Re: [LutheransLookingEast] Be(com)ing Orthodox
- thanks for this, Chris.
On 6/1/07, Christopher Orr <xcjorr@...> wrote:
> Here is the experience of a recent convert (last Sunday) to Orthodoxy and
> his experience. An interesting way of speaking that I thought you all
> Be(com)ing Orthodox
> by Benedict Seraphim on This is Life!
> As a Protestant�is that really now a past-tense state of affairs?�I only
> made one change of affiliation across denominational lines. I moved from
> non-denominational (or as they self-labeled, "independent") Christian
> Churches (Stone-Campbell/Restoration Movement) to the Episcopal Church.
> When I did so, I concerned myself with what I suspect most non-mainline
> Protestants and evangelicals concern themselves with: can I maintain my
> current beliefs; or on what beliefs am I willing to negotiate? As an
> Anglican, I was assured that I could keep my belief on baptismal
> regeneration by immersion which I had always had, that with regard to the
> Eucharist I could be either one who believed in the "Real Presence" or
> the Zwinglian beliefs in which I had been raised. (At that point I had
> well beyond Zwinglianism to a more sacramental understanding of the Lord's
> Supper.) I could continue to believe that the Bible was the infallible
> of God, continue to believe in substitutionary atonement, the bodily
> Resurrection of Christ from the dead, the union of the human and divine
> natures in the Person of Christ, and so on. All I really had to worry over
> was whether I could tolerate some of the theological liberalism that I ran
> into. I ultimately decided that I could�and felt so very mature and wise
> a twenty-something in so doing: see how tolerant I am without losing my
> fundamental convictions!�and was subsequently confirmed as an Episcopalian
> by the laying on of hands by Bishop Peter of Springfield. Aside from a new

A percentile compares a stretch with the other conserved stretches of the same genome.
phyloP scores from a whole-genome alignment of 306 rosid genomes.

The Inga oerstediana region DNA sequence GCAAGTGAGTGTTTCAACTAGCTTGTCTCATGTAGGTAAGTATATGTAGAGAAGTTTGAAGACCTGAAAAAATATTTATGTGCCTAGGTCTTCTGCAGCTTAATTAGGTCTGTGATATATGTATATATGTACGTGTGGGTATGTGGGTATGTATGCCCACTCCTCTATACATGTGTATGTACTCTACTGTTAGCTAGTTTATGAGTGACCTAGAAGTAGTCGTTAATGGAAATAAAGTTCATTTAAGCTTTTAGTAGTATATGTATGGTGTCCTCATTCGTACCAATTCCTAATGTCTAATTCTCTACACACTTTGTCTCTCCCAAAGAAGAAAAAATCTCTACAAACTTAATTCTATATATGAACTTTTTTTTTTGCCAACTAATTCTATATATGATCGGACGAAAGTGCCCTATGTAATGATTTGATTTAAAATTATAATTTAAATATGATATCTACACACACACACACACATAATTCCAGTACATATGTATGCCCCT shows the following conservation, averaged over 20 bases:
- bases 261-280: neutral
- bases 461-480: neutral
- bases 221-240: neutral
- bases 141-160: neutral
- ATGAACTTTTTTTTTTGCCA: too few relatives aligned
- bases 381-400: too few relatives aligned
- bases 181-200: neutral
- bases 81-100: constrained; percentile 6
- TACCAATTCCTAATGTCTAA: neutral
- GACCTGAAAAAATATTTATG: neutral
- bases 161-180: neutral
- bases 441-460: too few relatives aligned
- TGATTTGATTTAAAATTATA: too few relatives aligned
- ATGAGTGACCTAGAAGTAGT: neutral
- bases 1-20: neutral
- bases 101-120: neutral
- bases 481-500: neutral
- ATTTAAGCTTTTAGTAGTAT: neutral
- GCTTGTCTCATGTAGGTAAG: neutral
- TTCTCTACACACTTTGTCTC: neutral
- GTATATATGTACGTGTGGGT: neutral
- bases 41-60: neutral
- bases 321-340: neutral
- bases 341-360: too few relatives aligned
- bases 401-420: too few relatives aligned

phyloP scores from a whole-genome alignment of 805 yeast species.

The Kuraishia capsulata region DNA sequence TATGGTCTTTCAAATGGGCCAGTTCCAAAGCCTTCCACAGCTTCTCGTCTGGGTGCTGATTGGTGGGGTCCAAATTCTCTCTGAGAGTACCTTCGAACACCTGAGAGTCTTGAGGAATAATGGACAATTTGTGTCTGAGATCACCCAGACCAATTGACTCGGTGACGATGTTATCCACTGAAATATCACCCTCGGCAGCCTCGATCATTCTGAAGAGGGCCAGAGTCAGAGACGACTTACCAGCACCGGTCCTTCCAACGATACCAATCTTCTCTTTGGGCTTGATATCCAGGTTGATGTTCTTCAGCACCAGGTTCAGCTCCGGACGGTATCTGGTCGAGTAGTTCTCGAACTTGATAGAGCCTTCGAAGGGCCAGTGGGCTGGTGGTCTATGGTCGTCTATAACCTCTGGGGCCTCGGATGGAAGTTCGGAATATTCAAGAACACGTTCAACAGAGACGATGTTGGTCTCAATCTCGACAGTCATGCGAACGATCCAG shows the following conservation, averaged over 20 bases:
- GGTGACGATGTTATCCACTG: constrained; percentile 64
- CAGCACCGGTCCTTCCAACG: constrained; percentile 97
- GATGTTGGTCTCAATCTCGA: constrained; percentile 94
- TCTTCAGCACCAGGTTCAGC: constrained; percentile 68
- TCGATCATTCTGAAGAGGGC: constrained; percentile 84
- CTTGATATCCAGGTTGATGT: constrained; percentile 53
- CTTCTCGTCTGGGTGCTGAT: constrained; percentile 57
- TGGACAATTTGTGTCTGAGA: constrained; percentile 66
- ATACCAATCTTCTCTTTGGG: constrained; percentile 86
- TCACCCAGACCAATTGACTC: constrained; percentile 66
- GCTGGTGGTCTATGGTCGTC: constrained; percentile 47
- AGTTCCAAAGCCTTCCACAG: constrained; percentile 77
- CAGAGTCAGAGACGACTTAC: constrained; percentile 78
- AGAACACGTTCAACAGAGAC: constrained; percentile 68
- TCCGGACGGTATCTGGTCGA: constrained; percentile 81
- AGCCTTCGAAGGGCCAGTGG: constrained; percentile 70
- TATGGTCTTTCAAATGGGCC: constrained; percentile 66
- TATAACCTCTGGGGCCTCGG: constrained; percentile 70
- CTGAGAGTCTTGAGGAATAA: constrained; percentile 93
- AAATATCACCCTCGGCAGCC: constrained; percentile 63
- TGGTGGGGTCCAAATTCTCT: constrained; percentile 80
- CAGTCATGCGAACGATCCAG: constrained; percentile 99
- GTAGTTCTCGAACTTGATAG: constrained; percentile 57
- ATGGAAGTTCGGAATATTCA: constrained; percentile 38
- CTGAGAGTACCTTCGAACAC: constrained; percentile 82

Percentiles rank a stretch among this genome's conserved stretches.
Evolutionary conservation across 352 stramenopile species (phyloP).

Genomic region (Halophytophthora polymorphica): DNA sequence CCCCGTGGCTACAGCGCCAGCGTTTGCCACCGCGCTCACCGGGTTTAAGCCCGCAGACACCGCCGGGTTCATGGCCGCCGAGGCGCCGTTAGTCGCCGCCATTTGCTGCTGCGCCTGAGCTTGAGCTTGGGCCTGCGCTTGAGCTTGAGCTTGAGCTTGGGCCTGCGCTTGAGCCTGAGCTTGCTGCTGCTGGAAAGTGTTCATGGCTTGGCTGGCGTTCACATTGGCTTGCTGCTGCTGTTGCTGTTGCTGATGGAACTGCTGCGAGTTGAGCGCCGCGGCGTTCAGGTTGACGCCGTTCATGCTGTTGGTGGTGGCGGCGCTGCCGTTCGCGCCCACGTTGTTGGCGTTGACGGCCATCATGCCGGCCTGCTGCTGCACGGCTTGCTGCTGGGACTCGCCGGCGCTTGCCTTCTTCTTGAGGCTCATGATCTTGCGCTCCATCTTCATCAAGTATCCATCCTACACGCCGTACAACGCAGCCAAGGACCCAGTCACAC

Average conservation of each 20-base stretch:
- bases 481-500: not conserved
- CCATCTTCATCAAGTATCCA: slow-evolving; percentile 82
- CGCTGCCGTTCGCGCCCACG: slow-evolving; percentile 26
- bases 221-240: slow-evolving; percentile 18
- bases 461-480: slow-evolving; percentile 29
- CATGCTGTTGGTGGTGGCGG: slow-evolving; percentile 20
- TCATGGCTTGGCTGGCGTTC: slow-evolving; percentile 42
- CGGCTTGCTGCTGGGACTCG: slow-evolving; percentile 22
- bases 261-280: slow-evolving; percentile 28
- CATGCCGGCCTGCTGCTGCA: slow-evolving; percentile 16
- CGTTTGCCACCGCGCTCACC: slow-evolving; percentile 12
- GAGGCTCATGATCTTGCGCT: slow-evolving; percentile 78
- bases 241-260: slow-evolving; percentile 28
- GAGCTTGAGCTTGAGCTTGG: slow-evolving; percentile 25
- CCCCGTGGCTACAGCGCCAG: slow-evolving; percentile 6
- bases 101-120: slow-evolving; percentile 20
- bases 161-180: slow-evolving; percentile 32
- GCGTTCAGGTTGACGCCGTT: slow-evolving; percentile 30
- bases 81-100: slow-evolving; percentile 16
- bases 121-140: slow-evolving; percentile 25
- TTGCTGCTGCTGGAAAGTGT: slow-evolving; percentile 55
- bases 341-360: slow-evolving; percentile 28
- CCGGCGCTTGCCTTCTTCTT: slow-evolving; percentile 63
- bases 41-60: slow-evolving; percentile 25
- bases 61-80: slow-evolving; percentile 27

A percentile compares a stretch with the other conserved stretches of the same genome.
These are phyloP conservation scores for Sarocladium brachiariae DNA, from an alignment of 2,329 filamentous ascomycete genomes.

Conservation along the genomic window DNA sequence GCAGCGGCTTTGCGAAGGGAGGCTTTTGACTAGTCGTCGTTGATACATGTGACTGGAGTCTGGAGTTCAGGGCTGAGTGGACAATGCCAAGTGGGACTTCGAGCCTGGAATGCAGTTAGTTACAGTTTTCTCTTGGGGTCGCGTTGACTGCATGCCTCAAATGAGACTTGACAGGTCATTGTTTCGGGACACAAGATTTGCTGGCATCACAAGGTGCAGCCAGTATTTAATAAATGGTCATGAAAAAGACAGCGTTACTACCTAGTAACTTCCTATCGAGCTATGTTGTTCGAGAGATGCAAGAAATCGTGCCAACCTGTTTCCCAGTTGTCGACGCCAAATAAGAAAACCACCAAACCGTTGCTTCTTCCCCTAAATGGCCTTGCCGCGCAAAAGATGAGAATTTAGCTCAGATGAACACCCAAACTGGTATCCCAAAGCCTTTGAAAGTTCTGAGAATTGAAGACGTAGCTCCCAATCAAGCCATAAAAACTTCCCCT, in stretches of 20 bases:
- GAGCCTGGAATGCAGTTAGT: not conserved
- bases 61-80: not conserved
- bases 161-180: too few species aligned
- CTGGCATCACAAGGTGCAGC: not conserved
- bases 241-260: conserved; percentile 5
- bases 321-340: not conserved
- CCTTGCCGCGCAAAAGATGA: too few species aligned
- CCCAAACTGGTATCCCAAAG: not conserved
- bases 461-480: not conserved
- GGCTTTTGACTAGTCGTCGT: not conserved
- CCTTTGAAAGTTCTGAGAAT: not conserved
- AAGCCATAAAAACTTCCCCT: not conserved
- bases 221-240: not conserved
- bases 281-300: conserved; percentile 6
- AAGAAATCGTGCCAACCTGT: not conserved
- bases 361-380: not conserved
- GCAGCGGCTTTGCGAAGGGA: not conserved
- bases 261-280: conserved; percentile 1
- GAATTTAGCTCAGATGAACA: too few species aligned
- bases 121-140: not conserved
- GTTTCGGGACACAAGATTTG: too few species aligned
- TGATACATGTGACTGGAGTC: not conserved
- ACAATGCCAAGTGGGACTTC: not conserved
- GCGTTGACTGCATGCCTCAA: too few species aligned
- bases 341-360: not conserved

> embrace of a sacramental understanding of Christianity, my life didn't
> change all that much from the way it had been.
> When I first encountered Orthodoxy, it was the summer after my first
> in seminary. Whew. After that experience I was ready to look elsewhere.
> just as I'd done before, I began to examine it from the standpoint of
> doctrine. The difficulty, however, is that my wife and I had each made
> sacrifices in coming to seminary, and with my pride reigning things in, it
> just didn't seem feasible to change churches (again!) over doctrine. So,
> about two years, I attended All Saints roughly every half-year, read a lot
> on Orthodoxy, and looked wistfully.
> What changed things for me, however, was my daily Bible reading during the
> first week of June 2002. Early in the week, God hit me over the head, and
> the heart, with Ephesians 5:21ff. I needed to make a change. Not
> but volitional. Even, to some extent, ontological. I needed to be(come) a
> better husband, a Christian husband. I had not lived up to my
> as a spiritual man in our home. At that time it was just Anna and me, and
> hadn't gone to any worship service for six months, and I had not lifted a
> finger to make sure we did. Now initially I didn't really understand or
> discern that only Orthodoxy could really fulfill that necessary change.
> Other Christian groups, marriage counseling, personal spiritual direction,
> and so on, all would be helpful and provide assistance toward that goal.
> only the Orthodox Church�or, rather, only the grace of God at work in and
> through the Orthodox Church�could bring about the transformation.
> As I said, I didn't fully get that then. But what I did know is that if I
> wanted to be that spiritual man, that Christian husband I needed to be,
> only place that could make that reality happen was the Orthodox Church.
> so, on the Sunday of the Blind Man that year, I turned my face toward the
> Orthodox Church. And as it happened, in that service, the pericope of the